ATO chasing down late returns, unpaid PAYG instalments before year end
The ATO has ramped up its activity on SMSF late lodgments and unpaid PAYG instalments in recent weeks, in some cases requesting a response from trustees in two business days, warns BDO.
Speaking to SMSF Adviser, BDO national leader, superannuation Paul Rafton said in recent days there has been an increase in calls from the ATO to trustees and their practitioners regarding both late lodgments and instalment activity statements
“I suspect they’re wanting to get it front of mind for trustees before Christmas,” said Mr Rafton.
Mr Rafton said the ATO has been contacting SMSF trustees even where they’re only behind on their latest instalment activity statement.
“They’re following up quickly and wanting trustees to pay it before Christmas,” he cautioned.
In terms of lapsed lodgers, Mr Rafton said the ATO is chasing both trustees with late returns for multiple years and those who are yet to lodge their return for the 2021–22 financial year.
The ATO is generally asking for a response within two business days, he warned.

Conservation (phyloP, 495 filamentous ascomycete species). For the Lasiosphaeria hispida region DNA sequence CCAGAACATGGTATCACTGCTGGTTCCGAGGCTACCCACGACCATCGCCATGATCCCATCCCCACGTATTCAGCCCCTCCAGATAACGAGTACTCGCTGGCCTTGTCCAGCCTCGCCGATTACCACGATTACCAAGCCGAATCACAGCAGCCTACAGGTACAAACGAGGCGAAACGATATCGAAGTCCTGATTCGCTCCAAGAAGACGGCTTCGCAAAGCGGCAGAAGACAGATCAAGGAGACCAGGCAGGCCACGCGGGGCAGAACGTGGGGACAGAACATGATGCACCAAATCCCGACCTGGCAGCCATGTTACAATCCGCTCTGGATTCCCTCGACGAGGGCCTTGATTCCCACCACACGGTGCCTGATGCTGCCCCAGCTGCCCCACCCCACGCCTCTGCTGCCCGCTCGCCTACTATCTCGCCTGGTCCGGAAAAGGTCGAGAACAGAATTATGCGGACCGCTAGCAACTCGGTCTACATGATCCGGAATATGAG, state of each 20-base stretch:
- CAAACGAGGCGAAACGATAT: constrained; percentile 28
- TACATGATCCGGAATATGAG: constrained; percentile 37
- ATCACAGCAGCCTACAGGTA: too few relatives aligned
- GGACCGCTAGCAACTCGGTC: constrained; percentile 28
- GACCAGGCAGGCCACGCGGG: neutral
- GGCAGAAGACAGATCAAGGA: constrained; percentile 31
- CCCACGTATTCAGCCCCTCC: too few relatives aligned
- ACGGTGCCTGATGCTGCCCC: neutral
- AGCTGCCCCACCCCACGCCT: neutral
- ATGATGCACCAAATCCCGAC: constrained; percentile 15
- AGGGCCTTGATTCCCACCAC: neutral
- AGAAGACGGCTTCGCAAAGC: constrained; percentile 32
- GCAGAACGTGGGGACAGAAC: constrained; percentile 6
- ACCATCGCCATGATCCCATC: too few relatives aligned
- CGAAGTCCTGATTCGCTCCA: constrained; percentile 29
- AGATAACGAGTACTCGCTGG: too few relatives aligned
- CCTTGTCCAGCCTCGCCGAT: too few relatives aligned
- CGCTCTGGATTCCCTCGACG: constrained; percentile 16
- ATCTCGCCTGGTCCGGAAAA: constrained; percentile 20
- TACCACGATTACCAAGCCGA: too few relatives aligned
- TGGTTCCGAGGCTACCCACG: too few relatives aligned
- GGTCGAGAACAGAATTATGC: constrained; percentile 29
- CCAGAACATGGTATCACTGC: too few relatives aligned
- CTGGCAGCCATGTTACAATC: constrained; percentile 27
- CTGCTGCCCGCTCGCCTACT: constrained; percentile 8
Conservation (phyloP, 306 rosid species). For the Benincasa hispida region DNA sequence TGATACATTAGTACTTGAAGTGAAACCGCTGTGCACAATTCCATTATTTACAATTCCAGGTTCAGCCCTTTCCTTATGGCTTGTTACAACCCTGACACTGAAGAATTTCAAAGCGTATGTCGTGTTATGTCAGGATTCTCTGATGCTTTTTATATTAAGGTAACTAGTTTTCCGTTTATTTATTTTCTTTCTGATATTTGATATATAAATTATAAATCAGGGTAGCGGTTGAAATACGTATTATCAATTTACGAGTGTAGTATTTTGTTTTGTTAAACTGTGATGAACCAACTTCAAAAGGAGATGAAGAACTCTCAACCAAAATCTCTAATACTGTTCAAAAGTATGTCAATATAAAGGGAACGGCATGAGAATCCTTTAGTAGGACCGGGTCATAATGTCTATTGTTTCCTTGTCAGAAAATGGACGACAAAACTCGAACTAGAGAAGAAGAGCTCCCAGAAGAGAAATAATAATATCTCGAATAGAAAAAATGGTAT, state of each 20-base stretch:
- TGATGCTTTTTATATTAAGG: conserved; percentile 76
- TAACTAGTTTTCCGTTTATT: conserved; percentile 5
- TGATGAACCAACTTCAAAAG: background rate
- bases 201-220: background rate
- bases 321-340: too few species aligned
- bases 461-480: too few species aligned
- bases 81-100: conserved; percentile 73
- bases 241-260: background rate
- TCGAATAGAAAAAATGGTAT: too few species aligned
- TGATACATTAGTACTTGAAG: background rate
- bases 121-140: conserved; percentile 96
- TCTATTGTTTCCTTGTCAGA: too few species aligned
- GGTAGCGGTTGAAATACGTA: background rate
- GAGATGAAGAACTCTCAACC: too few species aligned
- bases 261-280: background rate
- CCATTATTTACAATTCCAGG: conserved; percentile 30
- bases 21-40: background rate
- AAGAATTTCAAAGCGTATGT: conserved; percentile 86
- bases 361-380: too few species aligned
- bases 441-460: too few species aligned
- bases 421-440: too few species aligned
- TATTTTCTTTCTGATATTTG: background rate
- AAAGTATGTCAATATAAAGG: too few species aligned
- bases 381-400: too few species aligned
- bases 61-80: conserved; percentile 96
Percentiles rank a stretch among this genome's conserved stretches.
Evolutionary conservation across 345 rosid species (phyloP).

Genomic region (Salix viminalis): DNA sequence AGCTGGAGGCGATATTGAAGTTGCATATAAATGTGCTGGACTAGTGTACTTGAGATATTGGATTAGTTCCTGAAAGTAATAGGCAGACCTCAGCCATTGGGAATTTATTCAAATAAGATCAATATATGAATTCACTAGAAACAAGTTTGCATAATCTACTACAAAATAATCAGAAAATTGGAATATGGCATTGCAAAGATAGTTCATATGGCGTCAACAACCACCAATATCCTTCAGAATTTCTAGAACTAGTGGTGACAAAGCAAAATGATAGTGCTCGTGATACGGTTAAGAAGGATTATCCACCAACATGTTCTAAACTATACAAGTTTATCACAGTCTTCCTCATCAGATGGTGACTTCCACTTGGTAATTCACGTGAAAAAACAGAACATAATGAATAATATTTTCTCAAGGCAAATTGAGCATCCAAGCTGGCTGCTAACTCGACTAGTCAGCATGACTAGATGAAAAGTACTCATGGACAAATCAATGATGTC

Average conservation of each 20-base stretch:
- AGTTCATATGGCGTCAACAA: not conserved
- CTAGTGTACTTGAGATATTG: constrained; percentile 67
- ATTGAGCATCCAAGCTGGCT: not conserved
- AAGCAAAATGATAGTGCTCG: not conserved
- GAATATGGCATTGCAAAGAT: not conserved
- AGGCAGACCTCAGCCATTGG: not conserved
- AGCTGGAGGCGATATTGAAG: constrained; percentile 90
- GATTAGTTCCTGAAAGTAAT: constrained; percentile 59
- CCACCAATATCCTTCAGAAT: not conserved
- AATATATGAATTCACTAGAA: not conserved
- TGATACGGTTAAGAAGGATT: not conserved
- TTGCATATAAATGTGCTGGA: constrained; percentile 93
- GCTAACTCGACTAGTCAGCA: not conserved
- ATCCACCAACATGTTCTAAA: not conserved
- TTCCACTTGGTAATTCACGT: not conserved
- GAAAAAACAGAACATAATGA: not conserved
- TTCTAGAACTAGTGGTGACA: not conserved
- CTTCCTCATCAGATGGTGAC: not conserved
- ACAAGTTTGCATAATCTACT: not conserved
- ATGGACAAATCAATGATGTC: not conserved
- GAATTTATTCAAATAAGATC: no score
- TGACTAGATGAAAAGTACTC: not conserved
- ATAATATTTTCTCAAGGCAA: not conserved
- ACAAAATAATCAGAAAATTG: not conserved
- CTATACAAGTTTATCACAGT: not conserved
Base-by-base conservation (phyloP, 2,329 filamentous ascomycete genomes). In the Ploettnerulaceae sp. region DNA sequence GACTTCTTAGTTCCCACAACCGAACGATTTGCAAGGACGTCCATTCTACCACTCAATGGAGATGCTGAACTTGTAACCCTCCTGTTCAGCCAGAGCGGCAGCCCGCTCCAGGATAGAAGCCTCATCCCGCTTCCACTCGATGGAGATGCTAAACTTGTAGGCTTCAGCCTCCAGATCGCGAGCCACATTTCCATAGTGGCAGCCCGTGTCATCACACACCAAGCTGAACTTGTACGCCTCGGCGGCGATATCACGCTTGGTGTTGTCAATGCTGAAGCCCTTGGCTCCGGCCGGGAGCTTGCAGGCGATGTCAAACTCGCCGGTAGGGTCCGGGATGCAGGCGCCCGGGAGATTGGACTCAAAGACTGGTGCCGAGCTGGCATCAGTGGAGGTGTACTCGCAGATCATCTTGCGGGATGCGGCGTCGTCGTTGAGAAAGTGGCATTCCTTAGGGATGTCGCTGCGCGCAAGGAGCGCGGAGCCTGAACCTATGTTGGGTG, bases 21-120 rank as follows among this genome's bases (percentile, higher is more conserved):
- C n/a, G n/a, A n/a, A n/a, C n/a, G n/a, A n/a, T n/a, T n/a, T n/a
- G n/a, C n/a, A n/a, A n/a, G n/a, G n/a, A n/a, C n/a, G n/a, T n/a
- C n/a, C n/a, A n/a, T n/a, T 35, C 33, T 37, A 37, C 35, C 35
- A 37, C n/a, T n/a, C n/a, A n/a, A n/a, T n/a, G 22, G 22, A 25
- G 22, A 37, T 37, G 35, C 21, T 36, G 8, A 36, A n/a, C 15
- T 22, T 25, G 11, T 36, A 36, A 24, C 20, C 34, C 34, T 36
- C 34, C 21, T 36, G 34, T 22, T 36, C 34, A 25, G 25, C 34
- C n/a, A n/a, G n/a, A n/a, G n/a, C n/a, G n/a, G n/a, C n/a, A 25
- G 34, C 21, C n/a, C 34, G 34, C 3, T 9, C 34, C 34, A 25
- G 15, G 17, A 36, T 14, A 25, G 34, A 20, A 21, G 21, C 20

“That doesn’t mean a payment but it does mean a response or a return call or even leaving voice message within two business days,” he said.
“The ATO want to know what the trustee intends to do.”
Speaking at a CA ANZ conference in October, Mr Micale warned that the non-lodgment of SMSF annual returns would continue to be major focus for the ATO.
Mr Micale stated there were around 24,000 funds that hadn’t lodged a first return and a further 80,000 lapsed lodgers with one or more outstanding returns in his speech in October.
For the 2020–21 year specifically, around 67,000 returns still needed to be lodged as at 20 October.
Mr Micale said the ATO had been reminding trustees of their lodgment requirements through targeted bailouts.
“Whilst this does deliver positive results for the majority of trustees, there is a persistent group who continue to ignore our reminders,” he said.
The ATO has been deploying its three strikes letter campaign for these trustees, he warned.